Section 5.5: The Electron Double-Slit Experiment

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This animation shows double-slit experiments.  Restart.   Light (of a given wavelength) travels through two slits that are close together (close as defined relative to the wavelength of the light).  Drag the detector slowly across the light pattern to see the intensity as a function of position (position is given in mm and intensity is in arbitrary units, scaled so that the maximum intensity is 1).

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In the second animation, however, electrons are incident on a double slit and pass through to a screen as shown. Restart.  Each of the five animations gives a snapshot of the data collected at a later time period.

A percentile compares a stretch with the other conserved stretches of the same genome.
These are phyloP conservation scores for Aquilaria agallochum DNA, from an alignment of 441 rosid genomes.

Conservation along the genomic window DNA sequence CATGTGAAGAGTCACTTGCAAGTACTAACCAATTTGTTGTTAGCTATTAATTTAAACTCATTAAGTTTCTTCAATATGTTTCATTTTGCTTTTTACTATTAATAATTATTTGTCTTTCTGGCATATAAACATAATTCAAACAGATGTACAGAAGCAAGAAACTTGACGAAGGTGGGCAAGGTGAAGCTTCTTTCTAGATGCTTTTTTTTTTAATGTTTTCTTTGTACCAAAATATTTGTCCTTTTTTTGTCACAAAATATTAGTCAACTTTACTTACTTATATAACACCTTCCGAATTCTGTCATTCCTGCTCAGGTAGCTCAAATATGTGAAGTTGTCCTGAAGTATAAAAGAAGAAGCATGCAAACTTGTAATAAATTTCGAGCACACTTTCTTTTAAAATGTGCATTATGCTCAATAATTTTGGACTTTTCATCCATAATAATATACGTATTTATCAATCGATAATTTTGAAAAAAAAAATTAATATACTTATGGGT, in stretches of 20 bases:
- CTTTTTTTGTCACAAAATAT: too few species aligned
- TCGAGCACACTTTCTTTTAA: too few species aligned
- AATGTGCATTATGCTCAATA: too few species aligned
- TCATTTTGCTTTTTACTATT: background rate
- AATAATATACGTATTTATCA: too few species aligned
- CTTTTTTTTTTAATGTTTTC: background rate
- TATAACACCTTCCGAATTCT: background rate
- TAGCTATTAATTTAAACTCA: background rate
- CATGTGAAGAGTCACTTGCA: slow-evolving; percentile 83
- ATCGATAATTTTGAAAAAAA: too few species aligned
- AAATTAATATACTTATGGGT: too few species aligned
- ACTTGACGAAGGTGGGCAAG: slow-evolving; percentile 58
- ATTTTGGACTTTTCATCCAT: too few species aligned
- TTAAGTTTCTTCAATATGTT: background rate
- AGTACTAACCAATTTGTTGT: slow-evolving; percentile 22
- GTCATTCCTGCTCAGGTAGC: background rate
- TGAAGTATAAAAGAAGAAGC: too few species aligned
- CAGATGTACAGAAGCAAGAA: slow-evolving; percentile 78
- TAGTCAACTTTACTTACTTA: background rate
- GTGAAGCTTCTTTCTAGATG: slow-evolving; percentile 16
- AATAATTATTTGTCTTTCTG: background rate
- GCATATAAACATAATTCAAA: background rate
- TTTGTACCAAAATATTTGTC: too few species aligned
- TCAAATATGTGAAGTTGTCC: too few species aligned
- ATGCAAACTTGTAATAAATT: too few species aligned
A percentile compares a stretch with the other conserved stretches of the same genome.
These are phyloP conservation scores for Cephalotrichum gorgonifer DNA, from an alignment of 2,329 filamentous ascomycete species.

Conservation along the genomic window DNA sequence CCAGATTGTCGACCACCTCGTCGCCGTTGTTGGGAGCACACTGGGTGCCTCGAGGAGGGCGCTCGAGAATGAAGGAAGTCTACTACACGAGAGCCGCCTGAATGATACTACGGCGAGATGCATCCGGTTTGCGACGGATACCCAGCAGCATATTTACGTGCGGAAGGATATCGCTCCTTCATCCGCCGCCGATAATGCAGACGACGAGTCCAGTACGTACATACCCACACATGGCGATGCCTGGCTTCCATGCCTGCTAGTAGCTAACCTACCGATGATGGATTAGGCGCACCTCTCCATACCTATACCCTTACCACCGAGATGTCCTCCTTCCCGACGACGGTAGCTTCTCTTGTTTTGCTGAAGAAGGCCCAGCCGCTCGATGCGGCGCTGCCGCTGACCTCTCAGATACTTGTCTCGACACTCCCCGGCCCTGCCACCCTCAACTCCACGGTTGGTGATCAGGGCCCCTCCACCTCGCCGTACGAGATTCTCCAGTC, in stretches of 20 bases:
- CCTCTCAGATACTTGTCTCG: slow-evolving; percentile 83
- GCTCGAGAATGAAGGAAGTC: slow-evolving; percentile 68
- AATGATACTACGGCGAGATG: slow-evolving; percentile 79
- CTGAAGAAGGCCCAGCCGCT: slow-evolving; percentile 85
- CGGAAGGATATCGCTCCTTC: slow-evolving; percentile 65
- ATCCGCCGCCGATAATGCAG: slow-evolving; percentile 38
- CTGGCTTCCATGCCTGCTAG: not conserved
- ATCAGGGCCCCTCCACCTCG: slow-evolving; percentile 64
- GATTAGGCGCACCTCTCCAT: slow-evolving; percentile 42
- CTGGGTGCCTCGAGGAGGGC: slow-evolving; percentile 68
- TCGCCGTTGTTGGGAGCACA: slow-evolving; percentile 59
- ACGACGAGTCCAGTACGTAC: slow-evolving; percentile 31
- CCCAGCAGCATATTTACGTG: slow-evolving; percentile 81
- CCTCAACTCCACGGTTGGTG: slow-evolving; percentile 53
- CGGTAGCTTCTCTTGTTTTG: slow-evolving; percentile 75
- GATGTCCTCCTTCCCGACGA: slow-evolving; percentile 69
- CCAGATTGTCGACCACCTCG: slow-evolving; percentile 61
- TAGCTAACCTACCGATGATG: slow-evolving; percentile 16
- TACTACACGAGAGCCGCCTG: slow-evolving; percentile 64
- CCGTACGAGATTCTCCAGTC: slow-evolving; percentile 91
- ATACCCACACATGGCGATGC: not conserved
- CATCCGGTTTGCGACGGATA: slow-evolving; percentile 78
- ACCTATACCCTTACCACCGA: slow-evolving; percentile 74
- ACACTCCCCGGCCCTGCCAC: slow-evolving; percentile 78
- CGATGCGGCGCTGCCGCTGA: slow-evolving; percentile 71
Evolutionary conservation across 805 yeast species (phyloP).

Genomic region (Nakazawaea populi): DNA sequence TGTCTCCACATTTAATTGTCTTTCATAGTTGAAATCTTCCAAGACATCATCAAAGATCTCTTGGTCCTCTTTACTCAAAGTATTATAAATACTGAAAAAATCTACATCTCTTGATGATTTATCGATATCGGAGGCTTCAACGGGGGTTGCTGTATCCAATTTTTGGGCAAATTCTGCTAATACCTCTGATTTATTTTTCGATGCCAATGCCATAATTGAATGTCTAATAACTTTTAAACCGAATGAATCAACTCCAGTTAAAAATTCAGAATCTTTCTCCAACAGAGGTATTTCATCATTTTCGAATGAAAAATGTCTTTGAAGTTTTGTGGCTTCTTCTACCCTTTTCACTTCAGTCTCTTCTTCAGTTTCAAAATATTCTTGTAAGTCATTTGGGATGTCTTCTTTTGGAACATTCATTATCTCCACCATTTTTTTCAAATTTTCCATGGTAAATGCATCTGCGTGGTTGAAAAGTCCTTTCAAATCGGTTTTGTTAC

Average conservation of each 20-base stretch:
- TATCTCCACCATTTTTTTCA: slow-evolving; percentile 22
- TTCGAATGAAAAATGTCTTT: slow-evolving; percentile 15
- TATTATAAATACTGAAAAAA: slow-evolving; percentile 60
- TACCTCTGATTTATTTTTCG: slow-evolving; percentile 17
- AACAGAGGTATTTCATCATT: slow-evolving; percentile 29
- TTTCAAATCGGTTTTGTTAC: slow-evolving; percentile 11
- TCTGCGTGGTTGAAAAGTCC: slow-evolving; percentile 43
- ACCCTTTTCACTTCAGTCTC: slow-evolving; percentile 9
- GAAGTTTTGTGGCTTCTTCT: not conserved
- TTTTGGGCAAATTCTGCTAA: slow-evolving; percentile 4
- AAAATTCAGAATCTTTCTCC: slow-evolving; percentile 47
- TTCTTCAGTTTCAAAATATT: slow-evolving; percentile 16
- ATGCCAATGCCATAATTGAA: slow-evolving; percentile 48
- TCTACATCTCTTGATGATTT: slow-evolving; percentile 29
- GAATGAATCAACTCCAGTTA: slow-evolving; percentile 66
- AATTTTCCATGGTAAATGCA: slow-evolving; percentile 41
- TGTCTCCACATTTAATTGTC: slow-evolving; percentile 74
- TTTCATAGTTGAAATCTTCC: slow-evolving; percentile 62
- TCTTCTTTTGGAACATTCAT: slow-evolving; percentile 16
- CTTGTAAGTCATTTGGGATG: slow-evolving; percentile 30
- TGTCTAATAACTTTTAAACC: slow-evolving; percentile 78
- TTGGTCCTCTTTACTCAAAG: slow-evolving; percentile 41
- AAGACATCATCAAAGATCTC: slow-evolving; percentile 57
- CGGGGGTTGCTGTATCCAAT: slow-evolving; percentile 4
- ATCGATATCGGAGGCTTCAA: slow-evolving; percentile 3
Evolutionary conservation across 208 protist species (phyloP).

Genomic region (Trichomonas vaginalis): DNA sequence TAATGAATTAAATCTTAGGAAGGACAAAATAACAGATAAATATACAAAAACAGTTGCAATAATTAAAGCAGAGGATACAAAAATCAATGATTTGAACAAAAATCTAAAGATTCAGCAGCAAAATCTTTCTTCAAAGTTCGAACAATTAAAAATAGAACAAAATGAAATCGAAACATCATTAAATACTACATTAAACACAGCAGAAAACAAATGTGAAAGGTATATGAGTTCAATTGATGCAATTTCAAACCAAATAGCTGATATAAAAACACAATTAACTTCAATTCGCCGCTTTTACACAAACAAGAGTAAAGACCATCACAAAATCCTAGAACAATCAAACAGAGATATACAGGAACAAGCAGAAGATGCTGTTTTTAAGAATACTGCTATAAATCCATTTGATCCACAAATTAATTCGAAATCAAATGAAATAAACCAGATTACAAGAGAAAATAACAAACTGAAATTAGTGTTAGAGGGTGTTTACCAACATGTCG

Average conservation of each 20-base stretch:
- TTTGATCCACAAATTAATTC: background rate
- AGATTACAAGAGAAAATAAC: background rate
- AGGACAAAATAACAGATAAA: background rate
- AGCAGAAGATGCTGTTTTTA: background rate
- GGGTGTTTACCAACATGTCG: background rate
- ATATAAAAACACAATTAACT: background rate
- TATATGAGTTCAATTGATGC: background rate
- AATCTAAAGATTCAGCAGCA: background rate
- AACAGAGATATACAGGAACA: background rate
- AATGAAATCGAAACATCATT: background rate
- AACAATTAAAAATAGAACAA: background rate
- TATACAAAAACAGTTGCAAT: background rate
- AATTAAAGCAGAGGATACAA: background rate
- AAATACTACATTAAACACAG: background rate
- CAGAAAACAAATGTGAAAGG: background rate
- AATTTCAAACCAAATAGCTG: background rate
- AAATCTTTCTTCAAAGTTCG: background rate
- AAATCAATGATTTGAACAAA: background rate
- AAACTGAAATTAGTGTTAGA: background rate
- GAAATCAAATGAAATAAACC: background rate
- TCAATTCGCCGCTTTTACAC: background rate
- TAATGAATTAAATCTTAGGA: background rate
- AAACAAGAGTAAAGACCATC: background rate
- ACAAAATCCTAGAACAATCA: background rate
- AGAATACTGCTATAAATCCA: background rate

1. What do you see in the animations?
  2. Do you see an interference pattern evolving?
  3. How does it compare to the interference pattern of light?
  4. Can a single electron end up anywhere on the screen or are there forbidden regions on the screen where an electron cannot land?

Electrons, as it turns out, do create an interference pattern. So even though we think of electrons as particles and when we collide them into other particles they act just as we expect particles to behave, we must, to understand this experiment, think of them as waves that interfere.